When I first read former South Carolina first lady Jenny Sanford’s op-ed supporting GOP presidential candidate Herman Cain in The State newspaper, my spidey sense went off.

It was more than just a tingle, a funny little feeling that something wasn’t right. It was a full-blown, full-body tremor, the kind that rattles teeth and shatters hips. It was either that or I was suffering from the DTs. Again.

See, I had originally read Sanford’s op-ed when it ran in the Post and Courier last Fri. Oct. 28. I thought the piece was interesting, most notable because Jenny claimed that she was a person who was disconnected from the political system, something that I would never say about her. After all, she is a woman who ran her former husband’s two successful gubernatorial campaigns. It would be like me telling you right now that I wasn’t sipping a bourbon as I write this.

But today, Nov. 3, I was no longer troubled by Sanford’s attempt to wield a faux-populist touch. Nope.

I was troubled because the op-ed in The State appeared to be the exact same op-ed that ran in the P&C days earlier, well before Cain’s alleged dalliances became public knowledge and late night fodder.

My first thought was that The State had made a tragic error, one that would make Jenny look like a buffoon. After all, Sanford’s own husband had been involved in his own little sexual misadventure, one which not only embarrassed Jenny but split her family in two.

Surely, she wouldn’t have written this piece about Cain once these allegations became public … and especially as Cain’s troubles compounded with each new tidbit of information and each new crisis-management misstep.

And if she did allow the same op-ed that had run the P&C to be run in The State days later unchanged, didn’t she realize that it would create the appearance that she was defending Cain in the face of these allegations?

And so I called The State to get to the bottom of this. Cindi Scoppe, The State editor responsible for editing Jenny Sanford’s piece, gladly took my call and answered my questions.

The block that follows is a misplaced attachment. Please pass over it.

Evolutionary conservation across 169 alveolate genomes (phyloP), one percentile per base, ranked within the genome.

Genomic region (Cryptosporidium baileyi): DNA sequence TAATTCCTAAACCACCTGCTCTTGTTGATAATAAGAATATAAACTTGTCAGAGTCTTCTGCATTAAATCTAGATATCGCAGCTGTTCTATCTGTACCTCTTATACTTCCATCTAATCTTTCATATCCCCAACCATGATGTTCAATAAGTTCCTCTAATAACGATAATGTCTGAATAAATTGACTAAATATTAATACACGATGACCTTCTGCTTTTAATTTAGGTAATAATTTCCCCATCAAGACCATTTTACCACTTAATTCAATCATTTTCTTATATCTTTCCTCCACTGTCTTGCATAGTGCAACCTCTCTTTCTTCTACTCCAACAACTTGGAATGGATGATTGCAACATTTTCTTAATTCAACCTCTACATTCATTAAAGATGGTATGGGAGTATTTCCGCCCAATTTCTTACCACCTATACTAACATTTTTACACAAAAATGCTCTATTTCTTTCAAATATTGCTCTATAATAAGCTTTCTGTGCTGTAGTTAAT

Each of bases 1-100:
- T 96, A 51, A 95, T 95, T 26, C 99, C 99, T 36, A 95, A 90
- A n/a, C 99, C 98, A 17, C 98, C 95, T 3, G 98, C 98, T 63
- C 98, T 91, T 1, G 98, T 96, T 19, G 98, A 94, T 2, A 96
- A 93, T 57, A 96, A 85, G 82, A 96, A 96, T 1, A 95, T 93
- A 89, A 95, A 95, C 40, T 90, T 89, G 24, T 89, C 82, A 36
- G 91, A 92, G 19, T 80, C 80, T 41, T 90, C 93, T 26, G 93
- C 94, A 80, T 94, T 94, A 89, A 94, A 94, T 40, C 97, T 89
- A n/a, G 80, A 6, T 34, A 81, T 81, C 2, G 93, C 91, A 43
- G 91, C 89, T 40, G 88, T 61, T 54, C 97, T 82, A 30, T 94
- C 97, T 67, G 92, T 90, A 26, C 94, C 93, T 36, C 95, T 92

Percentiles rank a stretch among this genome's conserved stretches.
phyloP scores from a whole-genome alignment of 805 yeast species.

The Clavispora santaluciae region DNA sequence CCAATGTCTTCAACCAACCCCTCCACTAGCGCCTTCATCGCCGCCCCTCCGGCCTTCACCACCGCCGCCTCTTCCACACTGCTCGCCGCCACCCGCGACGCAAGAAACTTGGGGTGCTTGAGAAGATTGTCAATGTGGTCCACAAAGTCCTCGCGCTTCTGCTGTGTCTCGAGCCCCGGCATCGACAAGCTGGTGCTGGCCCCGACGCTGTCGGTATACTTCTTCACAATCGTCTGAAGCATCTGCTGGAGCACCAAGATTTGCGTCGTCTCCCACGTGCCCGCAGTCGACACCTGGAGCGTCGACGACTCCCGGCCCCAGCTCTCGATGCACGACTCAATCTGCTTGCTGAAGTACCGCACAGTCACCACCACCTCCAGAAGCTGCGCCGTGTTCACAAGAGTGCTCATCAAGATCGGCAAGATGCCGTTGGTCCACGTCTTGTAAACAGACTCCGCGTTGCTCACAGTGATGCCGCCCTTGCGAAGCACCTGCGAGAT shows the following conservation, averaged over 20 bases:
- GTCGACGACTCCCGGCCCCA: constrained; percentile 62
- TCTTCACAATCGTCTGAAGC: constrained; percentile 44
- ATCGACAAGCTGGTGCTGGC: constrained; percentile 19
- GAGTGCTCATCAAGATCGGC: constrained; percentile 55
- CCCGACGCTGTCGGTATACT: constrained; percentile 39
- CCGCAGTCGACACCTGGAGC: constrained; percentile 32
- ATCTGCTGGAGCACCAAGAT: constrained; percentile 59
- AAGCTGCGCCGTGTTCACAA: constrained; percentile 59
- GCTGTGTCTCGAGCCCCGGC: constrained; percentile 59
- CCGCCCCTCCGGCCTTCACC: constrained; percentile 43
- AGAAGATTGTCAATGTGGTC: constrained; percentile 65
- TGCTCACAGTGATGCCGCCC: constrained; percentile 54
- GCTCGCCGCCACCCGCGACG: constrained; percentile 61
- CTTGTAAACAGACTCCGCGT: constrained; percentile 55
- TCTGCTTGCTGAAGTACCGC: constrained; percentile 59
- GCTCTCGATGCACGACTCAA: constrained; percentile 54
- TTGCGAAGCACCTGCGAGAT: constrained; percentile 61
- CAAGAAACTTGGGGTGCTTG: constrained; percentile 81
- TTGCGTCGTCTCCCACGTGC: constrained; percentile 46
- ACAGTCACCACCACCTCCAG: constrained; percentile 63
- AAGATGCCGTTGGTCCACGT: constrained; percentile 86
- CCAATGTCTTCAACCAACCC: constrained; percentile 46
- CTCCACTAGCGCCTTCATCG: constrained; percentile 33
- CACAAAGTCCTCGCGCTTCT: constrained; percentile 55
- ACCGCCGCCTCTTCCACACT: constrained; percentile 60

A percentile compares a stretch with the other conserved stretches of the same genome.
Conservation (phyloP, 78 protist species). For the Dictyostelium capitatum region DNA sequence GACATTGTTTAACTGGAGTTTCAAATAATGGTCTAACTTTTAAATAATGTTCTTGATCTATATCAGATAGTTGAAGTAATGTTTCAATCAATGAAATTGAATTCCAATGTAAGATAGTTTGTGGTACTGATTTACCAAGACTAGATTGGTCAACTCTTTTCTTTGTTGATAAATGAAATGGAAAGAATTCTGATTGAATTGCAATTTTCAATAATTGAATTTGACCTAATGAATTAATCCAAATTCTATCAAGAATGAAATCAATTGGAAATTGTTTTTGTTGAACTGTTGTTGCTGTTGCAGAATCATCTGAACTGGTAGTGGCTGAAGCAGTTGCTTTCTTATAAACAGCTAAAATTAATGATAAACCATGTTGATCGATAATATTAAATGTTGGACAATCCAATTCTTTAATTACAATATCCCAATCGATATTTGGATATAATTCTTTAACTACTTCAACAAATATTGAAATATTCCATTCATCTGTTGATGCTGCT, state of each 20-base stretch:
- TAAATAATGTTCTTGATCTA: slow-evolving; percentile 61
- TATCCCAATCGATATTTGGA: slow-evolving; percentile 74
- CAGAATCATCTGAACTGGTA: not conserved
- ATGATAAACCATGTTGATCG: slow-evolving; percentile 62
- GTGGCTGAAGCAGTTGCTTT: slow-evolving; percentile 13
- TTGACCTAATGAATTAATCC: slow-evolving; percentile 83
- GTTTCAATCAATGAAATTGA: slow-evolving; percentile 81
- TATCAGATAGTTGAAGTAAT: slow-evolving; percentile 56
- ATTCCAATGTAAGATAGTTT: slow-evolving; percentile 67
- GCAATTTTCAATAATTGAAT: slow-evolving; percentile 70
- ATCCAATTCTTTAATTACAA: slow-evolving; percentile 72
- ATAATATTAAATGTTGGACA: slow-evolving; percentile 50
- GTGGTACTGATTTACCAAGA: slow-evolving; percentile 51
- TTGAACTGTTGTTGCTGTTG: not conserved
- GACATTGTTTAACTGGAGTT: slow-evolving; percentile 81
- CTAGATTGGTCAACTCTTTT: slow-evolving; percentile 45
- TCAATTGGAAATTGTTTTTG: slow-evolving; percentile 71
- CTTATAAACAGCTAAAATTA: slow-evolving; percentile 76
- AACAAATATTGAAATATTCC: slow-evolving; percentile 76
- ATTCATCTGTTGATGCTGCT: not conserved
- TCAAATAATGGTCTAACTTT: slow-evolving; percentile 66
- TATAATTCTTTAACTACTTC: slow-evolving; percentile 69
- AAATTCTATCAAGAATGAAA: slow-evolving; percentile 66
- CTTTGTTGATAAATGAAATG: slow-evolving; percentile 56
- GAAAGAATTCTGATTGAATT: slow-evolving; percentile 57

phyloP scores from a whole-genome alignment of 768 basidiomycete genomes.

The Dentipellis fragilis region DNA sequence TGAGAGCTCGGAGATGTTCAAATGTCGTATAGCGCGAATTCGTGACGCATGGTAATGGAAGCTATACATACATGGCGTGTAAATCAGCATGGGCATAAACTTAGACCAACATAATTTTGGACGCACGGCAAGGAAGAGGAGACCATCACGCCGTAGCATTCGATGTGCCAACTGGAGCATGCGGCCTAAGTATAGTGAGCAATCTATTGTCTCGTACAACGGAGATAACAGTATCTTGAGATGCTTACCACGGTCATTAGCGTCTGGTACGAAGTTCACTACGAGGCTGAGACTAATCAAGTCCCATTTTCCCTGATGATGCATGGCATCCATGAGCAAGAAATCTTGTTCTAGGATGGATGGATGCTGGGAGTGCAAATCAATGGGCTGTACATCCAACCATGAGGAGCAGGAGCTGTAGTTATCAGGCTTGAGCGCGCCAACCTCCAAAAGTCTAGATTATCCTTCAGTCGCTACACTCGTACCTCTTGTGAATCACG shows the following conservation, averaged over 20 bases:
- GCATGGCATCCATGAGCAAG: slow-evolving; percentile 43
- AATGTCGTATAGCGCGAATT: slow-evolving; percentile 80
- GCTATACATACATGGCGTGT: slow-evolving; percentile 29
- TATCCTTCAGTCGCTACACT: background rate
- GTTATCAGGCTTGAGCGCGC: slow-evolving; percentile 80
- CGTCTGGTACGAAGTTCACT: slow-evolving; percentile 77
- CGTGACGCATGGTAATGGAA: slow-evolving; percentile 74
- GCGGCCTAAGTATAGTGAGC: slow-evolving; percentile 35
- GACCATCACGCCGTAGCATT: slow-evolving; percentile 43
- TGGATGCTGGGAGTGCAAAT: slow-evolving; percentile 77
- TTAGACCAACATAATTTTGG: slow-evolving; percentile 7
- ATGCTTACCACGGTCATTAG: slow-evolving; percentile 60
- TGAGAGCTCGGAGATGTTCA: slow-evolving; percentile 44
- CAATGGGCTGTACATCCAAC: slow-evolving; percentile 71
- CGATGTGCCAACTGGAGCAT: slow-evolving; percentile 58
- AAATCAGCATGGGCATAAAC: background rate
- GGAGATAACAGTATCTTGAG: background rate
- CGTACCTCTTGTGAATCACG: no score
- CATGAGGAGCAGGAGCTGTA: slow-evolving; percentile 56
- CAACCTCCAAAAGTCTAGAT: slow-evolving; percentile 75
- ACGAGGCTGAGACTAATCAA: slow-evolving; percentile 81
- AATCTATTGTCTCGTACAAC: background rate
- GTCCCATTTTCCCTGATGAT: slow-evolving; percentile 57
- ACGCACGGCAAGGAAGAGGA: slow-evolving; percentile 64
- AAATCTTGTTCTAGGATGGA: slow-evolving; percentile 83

Scoppe told me that she had received the op-ed last week and had originally planned to run it yesterday, Wed. Oct. 2. However, following the release of the Cain allegations, Scoppe contacted Sanford to see if she wanted to make any changes.

As it turns out, Sanford did tweak the op-ed, but only barely.

Consider this line from the original P&C op-ed:

If the press would spend more time honestly airing thoughtful proposals that are put forth instead of highlighting the best debate quips, we might have a truly interesting race with serious choices.

Here’s how it reads in today’s issue of The State:

If the media would spend more time honestly airing detail on the thoughtful proposals that are put forth instead of highlighting the best debate quips or the newest allegations, perhaps we might have a truly interesting race with serious choices.

In the latest version, Sanford acknowledges the allegations. I would say that except for that one change, the op-ed is the exact same, but I fear that the bourbon is rapidly getting the better of me this evening and so I will assume that other changes were made even though I don’t see them.

What makes all of this even more interesting is that this op-ed is now a news story itself. In fact, many are interpreting Sanford’s column as a defense of Cain, most notably the Washington Post.

Washington Post reporter Nia-Malika Henderson sent an email to Sanford seeking clarification. This is what Henderson received from Jenny:

“I am not defending him and think I will watch how this all plays out as everyone else does. I hope to hear more discussion from the press about the issues we face and potential solutions.”

So the point here is that the op-ed may have been submitted a week ago, as the Greenville News has reported, but in the case of The State, Sanford was given the opportunity to rewrite or nix the column and she chose not to.

Make of that what you will.

As for me, Sanford may not be defending Cain, but one thing is for sure: The former S.C. first lady may be disconnected from more than the political system. She may be disconnected from political reality.

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